Mount Everest offers breathtaking views and crisp nature scenes. But when climbers look down and around their feet, they see something else entirely. The ground is littered with trash, broken equipment, and human excrement.

Over the years, 300 people have died on the slopes, so the chance of finding a body is always in the cards. The situation is embarrassing for the Nepalese government, which relies heavily on the revenue generated by climbing permits.

Every now and then, a cleanup effort gets underway. The 2019 sweep employed 20 Sherpas to collect trash and take the bags to a recycling plant. From just a few campsites, they gathered 11 tons during April and May. That year was also one of the deadliest seasons, killing 11 mountaineers in different incidents.

When the Sherpas came across four bodies, it was no surprise. However, nobody knows who the deceased were or when they died. The only certain thing is that the melting snow exposed two of the bodies at the lethal Khumbu Icefall and the rest at a campsite at the Western Cwm. The cleanup crew brought the corpses down along with the rubbish.[3]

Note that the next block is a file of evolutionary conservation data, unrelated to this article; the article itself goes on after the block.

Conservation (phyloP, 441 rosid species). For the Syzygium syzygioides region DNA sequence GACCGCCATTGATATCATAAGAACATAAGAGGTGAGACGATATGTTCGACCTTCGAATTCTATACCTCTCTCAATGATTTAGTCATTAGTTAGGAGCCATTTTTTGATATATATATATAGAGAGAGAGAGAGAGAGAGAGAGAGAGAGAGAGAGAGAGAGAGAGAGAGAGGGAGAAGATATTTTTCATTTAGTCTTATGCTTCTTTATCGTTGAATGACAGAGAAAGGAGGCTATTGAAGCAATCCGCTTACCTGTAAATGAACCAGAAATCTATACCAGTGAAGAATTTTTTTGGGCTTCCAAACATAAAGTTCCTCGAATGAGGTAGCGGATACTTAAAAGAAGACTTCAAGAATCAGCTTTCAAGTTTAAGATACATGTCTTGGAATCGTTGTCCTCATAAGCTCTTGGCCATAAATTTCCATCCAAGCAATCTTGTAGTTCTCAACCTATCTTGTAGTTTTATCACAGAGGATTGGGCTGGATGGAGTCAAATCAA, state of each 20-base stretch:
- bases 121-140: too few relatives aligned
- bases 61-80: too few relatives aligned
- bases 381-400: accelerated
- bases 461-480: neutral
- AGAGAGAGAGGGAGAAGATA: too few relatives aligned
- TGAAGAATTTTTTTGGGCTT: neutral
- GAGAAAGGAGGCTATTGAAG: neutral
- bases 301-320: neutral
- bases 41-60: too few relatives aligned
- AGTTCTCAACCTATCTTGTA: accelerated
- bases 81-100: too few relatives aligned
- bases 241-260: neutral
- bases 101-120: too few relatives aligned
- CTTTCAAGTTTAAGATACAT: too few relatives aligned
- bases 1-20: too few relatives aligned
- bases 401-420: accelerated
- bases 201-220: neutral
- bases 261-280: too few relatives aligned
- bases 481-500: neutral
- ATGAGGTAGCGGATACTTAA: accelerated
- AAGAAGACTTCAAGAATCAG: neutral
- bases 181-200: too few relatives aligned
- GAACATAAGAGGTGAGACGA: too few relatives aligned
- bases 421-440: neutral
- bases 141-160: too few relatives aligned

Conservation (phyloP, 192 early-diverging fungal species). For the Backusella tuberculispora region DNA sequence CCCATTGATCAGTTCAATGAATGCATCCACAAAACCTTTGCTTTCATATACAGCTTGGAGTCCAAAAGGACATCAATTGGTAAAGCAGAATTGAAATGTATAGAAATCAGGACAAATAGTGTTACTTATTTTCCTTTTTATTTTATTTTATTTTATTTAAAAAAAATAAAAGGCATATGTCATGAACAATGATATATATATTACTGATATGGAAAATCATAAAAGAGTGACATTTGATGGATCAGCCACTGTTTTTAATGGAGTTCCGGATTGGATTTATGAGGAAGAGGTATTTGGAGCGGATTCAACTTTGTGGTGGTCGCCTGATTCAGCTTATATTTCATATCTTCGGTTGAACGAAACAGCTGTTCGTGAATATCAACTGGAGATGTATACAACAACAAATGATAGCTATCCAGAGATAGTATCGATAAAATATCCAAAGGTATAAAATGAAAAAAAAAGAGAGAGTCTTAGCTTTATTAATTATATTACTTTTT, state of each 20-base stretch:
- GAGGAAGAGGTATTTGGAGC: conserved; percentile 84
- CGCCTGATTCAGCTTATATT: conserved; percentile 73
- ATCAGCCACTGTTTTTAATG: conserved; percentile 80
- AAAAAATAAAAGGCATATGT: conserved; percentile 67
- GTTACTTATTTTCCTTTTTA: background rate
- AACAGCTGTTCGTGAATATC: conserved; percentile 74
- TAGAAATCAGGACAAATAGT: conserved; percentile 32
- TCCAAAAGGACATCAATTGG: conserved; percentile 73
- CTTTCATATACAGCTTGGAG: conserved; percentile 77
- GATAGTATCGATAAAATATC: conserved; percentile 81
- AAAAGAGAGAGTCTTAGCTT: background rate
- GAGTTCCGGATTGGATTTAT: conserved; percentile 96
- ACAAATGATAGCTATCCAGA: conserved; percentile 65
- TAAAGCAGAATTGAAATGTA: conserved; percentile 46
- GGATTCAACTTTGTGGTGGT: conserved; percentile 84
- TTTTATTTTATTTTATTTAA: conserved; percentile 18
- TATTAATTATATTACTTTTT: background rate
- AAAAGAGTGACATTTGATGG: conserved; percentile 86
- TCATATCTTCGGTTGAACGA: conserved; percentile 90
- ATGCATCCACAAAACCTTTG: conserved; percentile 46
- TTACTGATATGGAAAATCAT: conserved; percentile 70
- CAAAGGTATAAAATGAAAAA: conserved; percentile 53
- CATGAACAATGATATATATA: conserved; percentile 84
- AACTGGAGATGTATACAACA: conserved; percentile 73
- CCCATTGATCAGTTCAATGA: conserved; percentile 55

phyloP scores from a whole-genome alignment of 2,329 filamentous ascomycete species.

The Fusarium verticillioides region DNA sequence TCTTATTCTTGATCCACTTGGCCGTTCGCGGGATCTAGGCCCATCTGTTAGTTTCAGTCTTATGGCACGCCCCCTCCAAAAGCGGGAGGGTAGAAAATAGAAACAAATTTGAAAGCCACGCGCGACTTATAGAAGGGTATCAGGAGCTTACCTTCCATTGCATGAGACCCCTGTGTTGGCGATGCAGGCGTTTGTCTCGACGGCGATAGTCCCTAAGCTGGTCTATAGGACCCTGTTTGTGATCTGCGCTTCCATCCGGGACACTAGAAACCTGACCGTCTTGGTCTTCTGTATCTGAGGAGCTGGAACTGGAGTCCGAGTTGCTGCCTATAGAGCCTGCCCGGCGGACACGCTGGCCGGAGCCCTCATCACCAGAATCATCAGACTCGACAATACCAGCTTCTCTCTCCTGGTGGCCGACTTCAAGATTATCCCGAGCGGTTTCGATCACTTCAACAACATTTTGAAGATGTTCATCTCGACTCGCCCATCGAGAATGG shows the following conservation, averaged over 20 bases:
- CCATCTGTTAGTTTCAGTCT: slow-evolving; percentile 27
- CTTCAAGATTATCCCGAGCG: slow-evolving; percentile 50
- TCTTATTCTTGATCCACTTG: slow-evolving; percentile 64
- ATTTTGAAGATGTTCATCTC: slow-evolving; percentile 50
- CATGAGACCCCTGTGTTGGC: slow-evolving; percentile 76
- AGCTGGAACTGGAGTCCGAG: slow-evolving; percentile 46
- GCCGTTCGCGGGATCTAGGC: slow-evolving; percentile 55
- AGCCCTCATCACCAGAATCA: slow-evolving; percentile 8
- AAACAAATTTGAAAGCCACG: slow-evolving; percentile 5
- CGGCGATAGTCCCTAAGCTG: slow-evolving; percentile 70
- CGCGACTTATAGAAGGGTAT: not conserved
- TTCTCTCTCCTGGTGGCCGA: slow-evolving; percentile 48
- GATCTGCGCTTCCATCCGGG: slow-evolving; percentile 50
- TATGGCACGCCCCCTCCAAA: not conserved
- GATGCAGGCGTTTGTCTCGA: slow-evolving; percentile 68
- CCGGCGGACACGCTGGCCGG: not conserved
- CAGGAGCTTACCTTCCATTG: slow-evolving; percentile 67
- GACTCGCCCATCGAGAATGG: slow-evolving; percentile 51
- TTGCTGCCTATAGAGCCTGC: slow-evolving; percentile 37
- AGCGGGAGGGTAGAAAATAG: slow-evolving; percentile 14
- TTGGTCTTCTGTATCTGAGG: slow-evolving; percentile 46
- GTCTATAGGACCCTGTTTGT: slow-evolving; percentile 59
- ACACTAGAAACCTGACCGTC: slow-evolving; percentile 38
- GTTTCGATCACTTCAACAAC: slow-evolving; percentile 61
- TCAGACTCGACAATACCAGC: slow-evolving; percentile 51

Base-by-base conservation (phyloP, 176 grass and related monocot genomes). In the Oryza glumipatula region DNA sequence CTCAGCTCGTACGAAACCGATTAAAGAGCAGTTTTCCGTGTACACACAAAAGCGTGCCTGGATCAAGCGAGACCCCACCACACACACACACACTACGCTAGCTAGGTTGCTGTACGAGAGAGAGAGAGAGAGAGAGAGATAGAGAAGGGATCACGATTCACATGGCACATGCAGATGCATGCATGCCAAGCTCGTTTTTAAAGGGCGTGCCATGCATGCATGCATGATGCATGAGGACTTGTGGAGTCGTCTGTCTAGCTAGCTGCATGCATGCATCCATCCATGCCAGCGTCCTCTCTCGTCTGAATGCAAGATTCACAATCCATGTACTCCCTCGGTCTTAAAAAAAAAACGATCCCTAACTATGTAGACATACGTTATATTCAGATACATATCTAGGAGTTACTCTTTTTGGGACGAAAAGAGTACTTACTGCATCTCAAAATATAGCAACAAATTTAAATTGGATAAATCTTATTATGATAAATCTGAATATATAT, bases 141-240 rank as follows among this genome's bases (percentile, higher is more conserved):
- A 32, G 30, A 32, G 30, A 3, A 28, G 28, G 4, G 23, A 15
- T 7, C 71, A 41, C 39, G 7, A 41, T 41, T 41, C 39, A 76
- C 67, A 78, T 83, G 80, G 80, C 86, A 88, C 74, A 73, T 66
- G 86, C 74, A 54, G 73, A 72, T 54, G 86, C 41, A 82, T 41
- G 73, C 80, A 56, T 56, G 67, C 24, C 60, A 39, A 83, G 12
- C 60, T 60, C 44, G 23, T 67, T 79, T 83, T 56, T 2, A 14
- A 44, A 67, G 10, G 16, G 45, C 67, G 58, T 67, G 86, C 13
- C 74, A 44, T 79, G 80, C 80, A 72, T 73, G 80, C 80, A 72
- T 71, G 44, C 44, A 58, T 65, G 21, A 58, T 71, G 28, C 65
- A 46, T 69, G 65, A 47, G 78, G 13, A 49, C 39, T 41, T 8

7 The Record For Most Summits Belong To A Sherpa

Photo credit: Smithsonian Magazine

In mountaineering lingo, “summiting” means reaching the peak. For most climbers, Mount Everest is a one-time deal. It involves planning, training, thousands of dollars, and good luck. After summiting, they go home and brag about standing atop the world’s highest mountain.

In 2019, a guide called Kami Rita Sherpa reached the top for the 24th time. Not only was this the world record but also Kami’s second summit in a week.[4]

Kami’s father and older brother were both guides and taught him the trade. His career started in 1993, and by the time he set the record, he was 49 years old. He recently told the BBC that he has no intention of retiring.


6 Sherpa Women’s Records And Awards

Photo credit: outsideonline.com

Traditionally, the men work as guides. But that does not stop the ladies from being porters, scaling Mount Everest, or having other adventures. While many Sherpa women are breaking new ground, two deserve special mention.

Lhakpa Sherpa holds the record for the most successful summits for a female climber. She has made it to the top nine times, all while raising three children, dealing with an abusive husband, and holding two jobs in the United States.

National Geographic also awarded a Sherpa woman with their 2016 Adventurer of the Year award. When she was 15, Pasang Lhamu Sherpa Akita lost her parents and took up mountaineering to support her six-year-old sister. By the time she won the award at age 31, she was a seasoned climber of the world’s tallest peaks.[5]

But Pasang is also a humanitarian. Months before she was announced as the winner, an earthquake hit Nepal. During the hardship that followed, the Nepali found pride and comfort in Pasang’s international award and her tireless efforts to bring aid to the victims.